In team sports, there are often unsung heroes who greatly influence the outcome of the game: offensive linemen in football, midfielders in soccer, catchers in baseball, and many other examples. If you’re a casual fan, you may hardly notice their presence unless something goes wrong with their performance.
The plantar fascia on the bottom of your foot is an unsung hero.
This unassuming sheath of tissue is critically important for walking and weight-bearing. When this structure gets inflamed, it is termed plantar fasciitis, causing heel and foot pain that can be chronic and quite bothersome. Here’s what you need to know about plantar fasciitis, its diagnosis, and its treatment.
What is plantar fasciitis?
Under the bones of your feet, near the heel, is a fan-like spread of fibers that are collectively called plantar fascia. These fibers attach at your heel and spread along the soles of your feet, out toward the foot bones just below your toes. The plantar fascia acts in a similar way to bungee cords under tension or the springs at the end trampoline when someone is jumping on it. This function allows the foot to bear weight and stresses, especially when you initiate your step.
Accordingly, the plantar fascia is essential for walking, running, changing direction, jumping, landing and stopping. Improper function of the plantar fascia results in plantar fasciitis. About 10% of people get plantar fasciitis, and it’s more common as you age.
The suffix “-itis” in medicine refers to inflammation since the condition was thought to be due to inflammation. However, recent evidence shows that plantar fasciitis is less a result of inflammation than it is of biomechanics.
What causes plantar fasciitis?
Since inflammation doesn’t cause plantar fasciitis, what does? Though it isn’t well understood yet, it is believed that microtrauma (small tears) in the plantar fascia cause changes like calcium deposits and disorganization in the arrangement of the plantar fascia fibers. That, in turn, reduces how much tension the plantar fascia can bear.
In the picture, you can see the most common areas of pain and sensitivity in plantar fasciitis cases.
What do I look out for?
The most common symptoms of plantar fasciitis are heel pain and pain along the sole of the foot.
A typical pattern for plantar fasciitis is that the pain is worse during the morning or after prolonged rest, and can be reproduced or increased by flexing the toes towards the shin. It is usually one-sided, and can also be made worse with weight-bearing.
What are the risk factors for plantar fasciitis?
Though researchers aren’t clear on why plantar fasciitis occurs, they have established the risk factors for it. You are more likely to get plantar fasciitis if you:
- Are a “weekend warrior” (i.e., mostly sedentary, with occasional dramatic increases in exercise)
- Have high arches
- Have flat feet
- Are obese
- Run avidly
- Are an elite athlete
- Have different leg lengths
Plantar fasciitis is primarily a mechanical problem of arch support; all of the above conditions result in increased tension on the plantar fascia.
How does plantar fasciitis get evaluated?
Plantar fasciitis is often diagnosed by health care providers after patients present with heel pain since this condition is responsible for about 80% of heel pain complaints. Often, a person’s clinical history includes a history of explosive or prolonged exercise or a history of an abrupt increase in exercise.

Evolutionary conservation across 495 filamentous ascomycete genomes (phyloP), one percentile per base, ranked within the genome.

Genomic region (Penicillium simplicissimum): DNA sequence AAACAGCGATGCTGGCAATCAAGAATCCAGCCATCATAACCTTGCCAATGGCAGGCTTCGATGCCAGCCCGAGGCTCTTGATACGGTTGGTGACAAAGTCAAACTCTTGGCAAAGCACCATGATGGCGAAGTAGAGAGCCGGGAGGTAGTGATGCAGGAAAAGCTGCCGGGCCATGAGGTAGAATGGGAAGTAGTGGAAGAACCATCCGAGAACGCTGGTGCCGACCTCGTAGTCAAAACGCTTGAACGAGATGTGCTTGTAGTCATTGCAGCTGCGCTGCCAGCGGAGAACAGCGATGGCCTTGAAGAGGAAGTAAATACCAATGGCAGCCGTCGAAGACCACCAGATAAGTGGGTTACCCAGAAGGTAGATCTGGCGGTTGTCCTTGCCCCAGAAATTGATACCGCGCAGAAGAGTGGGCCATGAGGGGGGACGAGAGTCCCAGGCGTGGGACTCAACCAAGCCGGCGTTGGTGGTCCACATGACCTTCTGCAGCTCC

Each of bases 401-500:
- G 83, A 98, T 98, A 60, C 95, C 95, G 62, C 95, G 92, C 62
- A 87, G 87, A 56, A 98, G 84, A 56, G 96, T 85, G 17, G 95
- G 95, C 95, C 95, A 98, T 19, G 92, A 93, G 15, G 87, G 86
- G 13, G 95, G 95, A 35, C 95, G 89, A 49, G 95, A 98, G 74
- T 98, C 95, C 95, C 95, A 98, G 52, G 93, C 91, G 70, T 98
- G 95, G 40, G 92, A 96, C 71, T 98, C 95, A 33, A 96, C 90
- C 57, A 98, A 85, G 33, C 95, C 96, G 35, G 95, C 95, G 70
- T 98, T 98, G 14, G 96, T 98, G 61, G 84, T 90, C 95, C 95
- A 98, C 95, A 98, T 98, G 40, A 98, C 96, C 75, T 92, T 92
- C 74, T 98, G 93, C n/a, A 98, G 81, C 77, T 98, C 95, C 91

A clinical examination might reveal reproducible tenderness near the heel or pain when the toes are flexed towards the shin. Diagnostic imaging studies like X-rays or ultrasounds usually aren’t necessary. Plantar fasciitis is often self-diagnosed, especially in those who experience chronic symptoms.
How does plantar fasciitis get treated?
Similar to other connective tissue conditions like tendinitis, plantar fasciitis tends to get better gradually with conservative treatments. Insoles that support the arches and reduce or redistribute the weight-bearing responsibilities of the plantar fascia can be helpful.
Regular foot massages administered by self, a partner or a massage therapist are also first-line therapies. Non-steroidal anti-inflammatory medications like ibuprofen are likely to help, though data on its usage is not conclusive.
The RICE method — Rest, Ice, Compression and Elevation — is an effective treatment for plantar fasciitis. With conservative measures like these over 90% of cases show improvement within six months.
In rare instances, when plantar fasciitis does not respond to these measures, more aggressive steps can be taken. Steroid injections, night splints, shockwave therapy, and surgery are among the treatments for plantar fasciitis considered when conservative treatment is ineffective.
Can I prevent plantar fasciitis?
Prevention plans for plantar fasciitis depend on your risk factors. Those who are obese or have sedentary lifestyles can gradually increase the amount of exercise they get per week to reduce risk.
For those who already engage in vigorous exercise, the object is to decrease the stress loads and impact (force overtime) to which the plantar fascia is subjected. That can be accomplished by:
- Running on soft surfaces
- Keeping exercise increases gradual
- Using orthopedic inserts
- Using shoes with arch support
By getting to know the causes and treatments of plantar fasciitis, as well as how to prevent its recurrence, you can get back on your feet in no time.
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